15.  We recommend that the Commission restate the remit of the European Alcohol and Health Forum (EAHF) and review its structure and functioning. The terms of reference of the Forum should clearly state the roles and responsibilities of all participating stakeholders, including the alcohol industry. (Paragraph 222)

16.  We recommend the re-establishment of the Science Group, which should be independent from the EAHF and include experts from all Member States. The Science Group should receive adequate support as well as sufficient financial resources from the Commission. (Paragraph 229)

17.  EU action on alcohol should continue to be supported by bodies facilitating the exchange of expertise and best practices, which is seen by many as the key benefit of the EU Alcohol Strategy 2006-12. (Paragraph 243)

18.  We recommend that the roles and mandates of CNAPA, the EAHF and the Science Group should be formalised and reviewed periodically. In each case the role should include a clear work plan in line with the stated objective of any future EU action on alcohol abuse, as well as an explanation of the relationships between bodies and the Commission, which should be agreed by the Council. (Paragraph 244)


19.  Where those responsible for formulating policy, in this case DG SANCO, identify a need for further information, they are best placed to commission such research. (Paragraph 266)

20.  The quality of research will be questioned if it is carried out by researchers who are perceived to have vested interests in the outcome. The best way to diminish any such perception is to commission research from as wide and varied a network of researchers as possible. This should be done through competitive tendering. (Paragraph 267)

21.  It should be no part of the researchers' task to suggest what policies should be based on their findings. Any attempt to do so will give rise to the perception of a lack of independence. (Paragraph 268)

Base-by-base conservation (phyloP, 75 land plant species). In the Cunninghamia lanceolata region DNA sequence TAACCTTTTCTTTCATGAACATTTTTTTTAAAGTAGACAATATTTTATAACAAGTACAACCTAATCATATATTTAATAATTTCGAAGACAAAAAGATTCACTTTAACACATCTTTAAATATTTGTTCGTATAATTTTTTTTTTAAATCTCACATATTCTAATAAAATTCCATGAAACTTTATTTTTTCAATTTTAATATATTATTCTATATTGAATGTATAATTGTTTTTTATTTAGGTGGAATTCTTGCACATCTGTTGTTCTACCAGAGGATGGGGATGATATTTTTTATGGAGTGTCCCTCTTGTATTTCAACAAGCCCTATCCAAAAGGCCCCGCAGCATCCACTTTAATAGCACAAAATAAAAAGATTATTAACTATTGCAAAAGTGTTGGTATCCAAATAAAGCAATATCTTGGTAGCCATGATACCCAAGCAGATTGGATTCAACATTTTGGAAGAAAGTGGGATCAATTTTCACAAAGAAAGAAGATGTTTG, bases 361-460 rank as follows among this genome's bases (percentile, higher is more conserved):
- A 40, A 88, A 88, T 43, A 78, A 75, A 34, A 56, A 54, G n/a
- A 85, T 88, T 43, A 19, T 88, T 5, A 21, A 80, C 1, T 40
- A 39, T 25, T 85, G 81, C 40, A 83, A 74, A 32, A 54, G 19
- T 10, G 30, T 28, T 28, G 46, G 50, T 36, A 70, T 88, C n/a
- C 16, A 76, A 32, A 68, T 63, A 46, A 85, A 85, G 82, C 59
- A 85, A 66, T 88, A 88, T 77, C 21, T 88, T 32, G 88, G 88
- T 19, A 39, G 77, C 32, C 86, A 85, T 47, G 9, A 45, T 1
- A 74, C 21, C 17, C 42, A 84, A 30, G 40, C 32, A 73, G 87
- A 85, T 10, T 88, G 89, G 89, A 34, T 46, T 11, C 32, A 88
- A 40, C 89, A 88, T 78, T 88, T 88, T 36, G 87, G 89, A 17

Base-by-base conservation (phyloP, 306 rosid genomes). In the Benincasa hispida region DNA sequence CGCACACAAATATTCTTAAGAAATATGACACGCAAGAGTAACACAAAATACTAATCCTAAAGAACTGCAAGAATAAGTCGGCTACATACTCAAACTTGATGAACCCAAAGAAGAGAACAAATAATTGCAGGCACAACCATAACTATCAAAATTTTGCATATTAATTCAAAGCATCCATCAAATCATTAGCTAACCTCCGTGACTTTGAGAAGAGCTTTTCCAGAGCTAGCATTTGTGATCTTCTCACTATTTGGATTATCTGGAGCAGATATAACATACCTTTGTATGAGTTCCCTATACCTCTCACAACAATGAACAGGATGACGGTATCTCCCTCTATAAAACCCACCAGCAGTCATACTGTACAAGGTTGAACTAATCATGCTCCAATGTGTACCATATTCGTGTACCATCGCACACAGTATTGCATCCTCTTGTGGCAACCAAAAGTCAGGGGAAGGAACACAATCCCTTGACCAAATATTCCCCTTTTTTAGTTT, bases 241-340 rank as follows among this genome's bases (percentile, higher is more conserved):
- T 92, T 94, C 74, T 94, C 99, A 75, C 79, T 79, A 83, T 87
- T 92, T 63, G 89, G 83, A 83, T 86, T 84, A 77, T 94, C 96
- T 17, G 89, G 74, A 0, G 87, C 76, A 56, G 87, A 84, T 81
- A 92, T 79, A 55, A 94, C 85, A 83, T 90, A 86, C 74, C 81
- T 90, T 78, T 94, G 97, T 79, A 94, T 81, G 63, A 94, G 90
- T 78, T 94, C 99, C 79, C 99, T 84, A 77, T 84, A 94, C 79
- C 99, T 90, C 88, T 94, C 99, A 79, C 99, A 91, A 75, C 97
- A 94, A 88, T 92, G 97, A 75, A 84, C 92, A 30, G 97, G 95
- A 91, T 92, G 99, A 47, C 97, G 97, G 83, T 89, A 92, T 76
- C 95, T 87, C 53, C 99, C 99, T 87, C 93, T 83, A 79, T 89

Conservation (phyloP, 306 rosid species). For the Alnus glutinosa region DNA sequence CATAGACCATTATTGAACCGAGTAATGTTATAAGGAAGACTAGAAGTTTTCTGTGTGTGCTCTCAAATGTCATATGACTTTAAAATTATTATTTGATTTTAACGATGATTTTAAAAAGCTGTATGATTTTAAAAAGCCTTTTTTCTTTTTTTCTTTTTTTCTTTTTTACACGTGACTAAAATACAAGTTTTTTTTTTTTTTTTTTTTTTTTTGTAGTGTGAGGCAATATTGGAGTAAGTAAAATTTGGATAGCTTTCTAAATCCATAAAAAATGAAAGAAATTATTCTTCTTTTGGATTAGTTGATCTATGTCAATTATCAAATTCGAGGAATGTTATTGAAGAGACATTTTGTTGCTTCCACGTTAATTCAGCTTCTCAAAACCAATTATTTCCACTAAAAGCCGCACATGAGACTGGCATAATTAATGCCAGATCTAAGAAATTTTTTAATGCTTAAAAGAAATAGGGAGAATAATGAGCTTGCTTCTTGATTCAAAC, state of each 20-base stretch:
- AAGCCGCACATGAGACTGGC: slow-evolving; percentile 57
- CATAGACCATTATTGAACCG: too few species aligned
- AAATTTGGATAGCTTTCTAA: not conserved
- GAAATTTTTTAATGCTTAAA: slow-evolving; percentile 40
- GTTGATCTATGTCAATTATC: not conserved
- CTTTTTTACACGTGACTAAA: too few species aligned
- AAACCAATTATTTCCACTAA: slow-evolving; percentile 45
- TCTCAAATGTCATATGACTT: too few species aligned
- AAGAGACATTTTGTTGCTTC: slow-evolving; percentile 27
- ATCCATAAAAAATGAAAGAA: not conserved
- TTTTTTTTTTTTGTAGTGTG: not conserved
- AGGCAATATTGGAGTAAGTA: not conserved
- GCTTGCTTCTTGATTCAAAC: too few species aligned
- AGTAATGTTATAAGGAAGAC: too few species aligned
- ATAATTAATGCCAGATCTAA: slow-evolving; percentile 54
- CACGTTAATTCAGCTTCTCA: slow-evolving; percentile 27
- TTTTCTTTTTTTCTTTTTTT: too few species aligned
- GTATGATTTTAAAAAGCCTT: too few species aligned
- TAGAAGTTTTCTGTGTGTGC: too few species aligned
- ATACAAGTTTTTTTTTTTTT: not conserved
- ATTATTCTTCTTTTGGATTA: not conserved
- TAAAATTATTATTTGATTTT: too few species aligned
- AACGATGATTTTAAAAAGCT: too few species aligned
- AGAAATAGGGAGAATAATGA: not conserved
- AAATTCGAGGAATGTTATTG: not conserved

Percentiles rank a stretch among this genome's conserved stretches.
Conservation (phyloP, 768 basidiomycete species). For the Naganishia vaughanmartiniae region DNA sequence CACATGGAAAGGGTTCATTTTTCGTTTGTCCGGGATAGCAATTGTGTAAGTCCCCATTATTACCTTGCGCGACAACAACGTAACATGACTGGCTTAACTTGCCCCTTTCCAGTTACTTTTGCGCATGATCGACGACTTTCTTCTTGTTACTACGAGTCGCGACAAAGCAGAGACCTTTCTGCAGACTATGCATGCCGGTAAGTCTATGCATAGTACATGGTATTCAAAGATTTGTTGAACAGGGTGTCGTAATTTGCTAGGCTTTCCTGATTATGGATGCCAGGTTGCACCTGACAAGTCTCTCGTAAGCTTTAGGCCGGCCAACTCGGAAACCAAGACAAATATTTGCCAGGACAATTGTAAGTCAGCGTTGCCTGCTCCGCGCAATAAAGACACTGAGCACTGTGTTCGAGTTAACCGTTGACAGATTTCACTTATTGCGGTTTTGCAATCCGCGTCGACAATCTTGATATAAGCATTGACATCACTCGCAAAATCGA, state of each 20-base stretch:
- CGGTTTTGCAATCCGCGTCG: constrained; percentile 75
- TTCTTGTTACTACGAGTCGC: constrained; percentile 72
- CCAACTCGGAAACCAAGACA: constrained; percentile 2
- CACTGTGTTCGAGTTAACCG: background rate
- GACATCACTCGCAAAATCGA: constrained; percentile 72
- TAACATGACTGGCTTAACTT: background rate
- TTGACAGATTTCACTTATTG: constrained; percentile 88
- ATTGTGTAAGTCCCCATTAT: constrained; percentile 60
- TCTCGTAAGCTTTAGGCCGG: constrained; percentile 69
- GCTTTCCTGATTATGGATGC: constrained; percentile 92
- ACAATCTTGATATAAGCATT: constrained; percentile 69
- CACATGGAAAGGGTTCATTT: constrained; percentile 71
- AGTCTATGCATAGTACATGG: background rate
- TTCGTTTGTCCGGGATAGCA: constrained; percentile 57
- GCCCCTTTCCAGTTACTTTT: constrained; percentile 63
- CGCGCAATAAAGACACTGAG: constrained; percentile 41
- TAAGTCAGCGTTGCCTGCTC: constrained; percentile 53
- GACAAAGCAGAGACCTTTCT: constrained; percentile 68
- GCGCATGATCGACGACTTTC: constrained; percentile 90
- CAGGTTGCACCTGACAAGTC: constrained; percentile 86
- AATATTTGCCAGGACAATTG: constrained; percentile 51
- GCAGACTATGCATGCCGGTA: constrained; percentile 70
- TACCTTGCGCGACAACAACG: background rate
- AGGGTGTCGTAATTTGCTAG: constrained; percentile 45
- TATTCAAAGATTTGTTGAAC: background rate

22.  Behavioural change, the impact of advertising on consumption by children and young people, harm to others and alcohol-related crime are some of the many areas where there are gaps in knowledge and where further research would significantly assist policy formulation. (Paragraph 274)

23.  The Science Group could play a useful part in identifying gaps in the knowledge surrounding alcohol-related harm, and suggesting the parameters for research. It could also promote standardised terminology and common measurement standards to improve the comparability of research across the EU. (Paragraph 279)

A new EU Alcohol Strategy

24.  There is much to be said for EU action which concentrates on those areas where it has competence and addresses the weaknesses which our inquiry has revealed. A new Strategy which goes no further than its predecessor would achieve little. (Paragraph 284)

25.  We have identified the structure of the taxation of alcohol and the labelling of alcoholic beverages as matters where the EU must exercise its competence to enact necessary legislation. It will be for the Commission to take the initiative. (Paragraph 285)

26.  The self-regulation of advertising, the organisation and powers of CNAPA, the EAHF and its Science Group, and research, are among the areas where the Commission should work with Member States to improve the position, in accordance with our recommendations. (Paragraph 286)

27.  The EU Alcohol Strategy 2006-12 took the form of a Communication from the Commission to the Council. A similar Communication, whatever its title, which embodies the Commission's determination to make these changes, and which is approved by the Council, would in our view make a significant contribution to reducing alcohol-related harm in the EU. (Paragraph 287)

28.  The Latvian Presidency intends to discuss the next steps towards a new EU Alcohol Strategy at an informal Council on 20-21 April 2015. We hope that our recommendations will assist the deliberations of the Member States, and that they will invite the new Commission to make the preparation of such a Communication an urgent priority. (Paragraph 288)

29.  We recommend that the United Kingdom Government make every effort, through the Council, to bring this about. (Paragraph 289)